Cheryl James: Army apologises for Deepcut 'failings'
The Army has apologised to the family of a teenage soldier who died at a base in Surrey 20 years ago for "failing" young recruits.
Brig John Donnelly told an inquest into the death of Cheryl James the Army had not fully realised the risks of placing young soldiers on lone guard duty.
Pte James, 18, from Denbighshire, was found dead at Deepcut barracks in 1995, amid claims of bullying and abuse.
The inquest is the second into her death after new evidence was disclosed.
Brig Donnelly, the Army's director of personal services, told the coroner: "I recognise we didn't put sufficient guidance in place.
"In 1995 we didn't fully recognise the risk of relatively inexperienced trainees, putting them on armed guard in relatively isolated positions... the risk that people may have to other people in relation to discharging the weapons."
Suicide claim 'questioned'
He added: "I owe Mr and Mrs James an apology for those failings."
Earlier, the family's barrister, Alison Foster QC, told the hearing a police officer called in to review the case had questioned the Army's view that Pte James had taken her own life.
She said the Surrey Police officer had cast doubts on the suicide theory because of the circumstances in which her body had been found.
Reading from the statement made by an officer who reviewed Pte James's death in 2002, she said: "There was no exit wound, the apparent lack of blood on the ground, the way in which the hood of [her] waterproof jacket was covering the face... any one of these indicators would not cause suspicion... but taken together, they ask questions about the way and the manner of Private James's death."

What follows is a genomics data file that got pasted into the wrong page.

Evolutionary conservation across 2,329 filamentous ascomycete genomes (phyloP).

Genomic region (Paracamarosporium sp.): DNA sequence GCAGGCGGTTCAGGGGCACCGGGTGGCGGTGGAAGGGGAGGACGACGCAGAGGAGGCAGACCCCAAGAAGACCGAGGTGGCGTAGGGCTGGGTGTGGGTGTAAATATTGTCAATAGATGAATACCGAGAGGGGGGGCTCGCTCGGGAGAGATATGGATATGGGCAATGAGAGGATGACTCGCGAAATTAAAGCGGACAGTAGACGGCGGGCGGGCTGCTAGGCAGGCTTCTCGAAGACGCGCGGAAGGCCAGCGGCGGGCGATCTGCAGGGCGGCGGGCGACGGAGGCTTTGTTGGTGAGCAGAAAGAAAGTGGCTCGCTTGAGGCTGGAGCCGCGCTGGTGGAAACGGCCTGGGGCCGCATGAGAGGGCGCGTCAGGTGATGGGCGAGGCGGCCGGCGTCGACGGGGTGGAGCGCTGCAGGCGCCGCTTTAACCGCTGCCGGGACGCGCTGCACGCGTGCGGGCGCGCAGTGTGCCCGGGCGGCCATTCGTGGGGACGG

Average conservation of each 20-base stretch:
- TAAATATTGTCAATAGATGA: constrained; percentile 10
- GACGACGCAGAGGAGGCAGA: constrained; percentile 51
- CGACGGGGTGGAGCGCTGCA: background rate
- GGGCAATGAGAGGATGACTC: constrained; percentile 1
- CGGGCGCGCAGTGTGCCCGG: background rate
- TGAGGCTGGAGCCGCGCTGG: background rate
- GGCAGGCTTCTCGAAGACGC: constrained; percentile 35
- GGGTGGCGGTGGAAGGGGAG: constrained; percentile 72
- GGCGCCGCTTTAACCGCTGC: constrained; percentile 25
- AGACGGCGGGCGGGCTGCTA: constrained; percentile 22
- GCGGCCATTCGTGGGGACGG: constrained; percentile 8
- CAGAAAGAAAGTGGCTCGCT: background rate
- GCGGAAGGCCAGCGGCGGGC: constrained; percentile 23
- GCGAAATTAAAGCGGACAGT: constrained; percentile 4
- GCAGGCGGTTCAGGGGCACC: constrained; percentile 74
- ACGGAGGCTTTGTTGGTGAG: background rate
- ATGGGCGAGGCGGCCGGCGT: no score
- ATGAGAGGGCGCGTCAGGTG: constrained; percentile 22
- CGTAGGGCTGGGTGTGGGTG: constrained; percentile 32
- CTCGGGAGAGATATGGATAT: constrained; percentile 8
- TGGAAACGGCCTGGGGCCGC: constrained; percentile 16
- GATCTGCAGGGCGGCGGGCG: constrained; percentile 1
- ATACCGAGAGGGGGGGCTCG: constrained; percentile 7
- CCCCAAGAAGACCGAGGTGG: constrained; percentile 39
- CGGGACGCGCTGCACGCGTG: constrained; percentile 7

The teenager, from Llangollen, was one of four young recruits to die in shootings at the barracks in a five-year period.
A previous inquest, in 1995, recorded an open verdict, but a new one was ordered by the High Court after Surrey Police were ordered to disclose new evidence.
'Hated the Army'
Pte James's father, Des, told the inquest that the police officer's statement had confirmed suspicions that he and his wife, Doreen, had had at the time of their daughter's death.
A statement from Mrs James, who was unable to attend the hearing, said Pte James had been a "caring and happy child" but had seen a psychologist after taking an overdose of paracetamol while at school.
She said she had bought her daughter a diary with a distinctive cover and said: "I believe she would have continued to keep a diary while in the Army... I've always found it strange that the diary has never been found."
The court heard there had been three potential suspects around the time Pte James died, including two "unknown males".
Pte James's schoolfriend, Lydia Baksh, told the hearing she hated the Army and had not wanted to return after her last visit home.
"She just wanted to go Awol," she said.
Ms Baksh said her friend was happy and bubbly, but had come to hate life in the Army.
She also said Pte James had said she had been raped aged 13 or 14 after meeting boys at a party.
"She didn't speak about it much, but after that it really affected her," Ms Baksh told the court in Woking.
She was also asked about an incident of self-harming by Pte James.
Ms Baksh said: "It was definitely after the rape occurred but it wasn't with the intent to kill herself."
She agreed she had initially thought her friend had killed herself when told she had died, but she added: "Now I wouldn't say I felt certain."
Another friend, Kirstie Mansfield, said the conclusion that Pte James had died by suicide had been "inflicted on us", and restated her belief that the soldier had not killed herself.
The inquest continues.